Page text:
On the road to a renaissance
Istria in Croatia is a wine region that you should keep an eye on. “The Wild Bunch” is a handful of new winemakers who are creating very interesting wines. The wine industry is exiting, with a new dynamic after the creation of Croatia, with interesting local vine varieties, malvazia, teran and others.
This text was previously published in installments on BKWine Magazine.
Are you looking for something different, out of the ordinary? Wines that don’t taste like everything else? Go to Istria and taste their extraordinary malvazia (that can also be written malvazija or malvasia)!
Istria is a coastal region in the north of Croatia. Italy is just around the corner and you can’t help noticing. For one thing the whole of Istria is a bilingual region, so everybody speaks Italian and Croatian. You also have a strong Italian influence in the gastronomy and the architecture.
Istria has a long wine tradition but during the time of Yugoslavia good quality wines were not the order of the day. New producers and a new generation are now struggling to make the world realize that the quality has gone up. Most of the Istria wines are still sold in Croatia but export is increasing. We wish them luck because their wines are really worth it! Istria has 5000 hectares of vines (approx. like Saint Emilion) and around 120 producers. “Many of us are young, small producers from same generation and we all look for quality”, says Ivica Matosevic who has a vineyard outside the town of Pula.
Acacia and Ivica Matosevic
Ivica Matosevic is the first one to make wine in his family. “You can’t make a lot of money in wine” he says, but it is a nice job! And people like my wines, think they are very drinkable.” He used to work as a landscape architect and 1996 was his first vintage. He is, as most producers in Istria, specialized in malvazia. But he also makes good red wines from the local Teran. Like malvazija, this is a grape with a strong personality and he prefers to blend it with Merlot to get a better balance.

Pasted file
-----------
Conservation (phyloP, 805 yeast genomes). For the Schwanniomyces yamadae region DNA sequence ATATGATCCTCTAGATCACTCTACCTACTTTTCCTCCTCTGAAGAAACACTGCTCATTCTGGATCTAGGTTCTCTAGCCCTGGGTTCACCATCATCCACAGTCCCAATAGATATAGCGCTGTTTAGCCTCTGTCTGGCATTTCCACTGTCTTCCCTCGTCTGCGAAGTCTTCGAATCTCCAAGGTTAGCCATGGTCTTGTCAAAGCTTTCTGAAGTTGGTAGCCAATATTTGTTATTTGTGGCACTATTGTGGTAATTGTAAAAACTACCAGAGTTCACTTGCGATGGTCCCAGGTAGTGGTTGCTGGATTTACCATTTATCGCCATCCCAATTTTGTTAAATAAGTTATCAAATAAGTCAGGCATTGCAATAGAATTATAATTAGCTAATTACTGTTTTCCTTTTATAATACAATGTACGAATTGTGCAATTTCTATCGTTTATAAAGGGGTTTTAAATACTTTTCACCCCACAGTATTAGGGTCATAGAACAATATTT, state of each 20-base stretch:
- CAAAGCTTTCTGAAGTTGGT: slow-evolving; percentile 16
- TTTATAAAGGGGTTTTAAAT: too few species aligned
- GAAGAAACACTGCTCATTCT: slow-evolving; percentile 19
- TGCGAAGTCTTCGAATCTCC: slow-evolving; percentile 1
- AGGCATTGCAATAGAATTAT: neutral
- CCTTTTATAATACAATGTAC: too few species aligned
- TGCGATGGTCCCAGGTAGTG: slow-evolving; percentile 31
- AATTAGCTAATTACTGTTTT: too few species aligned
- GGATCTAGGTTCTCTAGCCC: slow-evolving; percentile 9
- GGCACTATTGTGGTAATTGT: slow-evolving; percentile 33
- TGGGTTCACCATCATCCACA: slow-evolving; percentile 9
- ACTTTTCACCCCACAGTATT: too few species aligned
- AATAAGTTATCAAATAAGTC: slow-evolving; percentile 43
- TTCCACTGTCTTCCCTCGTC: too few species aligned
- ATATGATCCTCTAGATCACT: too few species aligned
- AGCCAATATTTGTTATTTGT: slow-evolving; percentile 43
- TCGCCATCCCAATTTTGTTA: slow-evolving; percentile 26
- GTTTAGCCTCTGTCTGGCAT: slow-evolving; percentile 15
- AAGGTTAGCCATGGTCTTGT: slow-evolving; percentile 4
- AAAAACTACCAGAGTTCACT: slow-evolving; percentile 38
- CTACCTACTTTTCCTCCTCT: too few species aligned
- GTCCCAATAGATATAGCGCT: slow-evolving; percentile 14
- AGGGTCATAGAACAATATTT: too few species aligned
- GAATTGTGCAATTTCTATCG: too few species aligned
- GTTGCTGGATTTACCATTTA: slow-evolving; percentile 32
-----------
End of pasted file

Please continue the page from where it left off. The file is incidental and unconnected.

His bestseller is the clean and fresh malvazija Alba. It is bottled early after fermentation on stainless steel tanks. “I want to keep the freshness, this should be an easy-drinking product”, he says. It expresses beautifully the fresh and floral character of malvazia. There is a pleasant bitterness at the finish, also very typical.
Another typical aroma of the malvasia is the acacia flower. Maybe that is why Istrian producers are experimenting with ageing in acacia wood. “We have a local cooper who works with acacia wood, it is quite hard to work with and it gives a strong taste”, says Ivica. “I use 15 % of acacia barrels but never new wood. The acacia gives smoky notes to the wine and also some honey but it allows the wine to keep the extraordinary freshness that Malvazia is capable of.”
Breaking new ground; Kozlovic & Tomaz
Gianfranco Kozlovic is also experimenting with acacia wood. His Acacia malvazija is aged for nine months and he likes the result so far. And he thinks it is important to do something different. The wine is very good, it has personality and character. And an incredibly long aftertaste. And the acacia is there, definitely, but if it comes from the barrels or from the grape…He also makes a malvazia with 12 hours of skin contact. It is more powerful, of course, with hints of peach and ripe apples, but the freshness and the flowers are still there. I love the high acidity in these wines. malvasia could easily become my favourite white grape, a shame that it is so difficult to get outside of Croatia.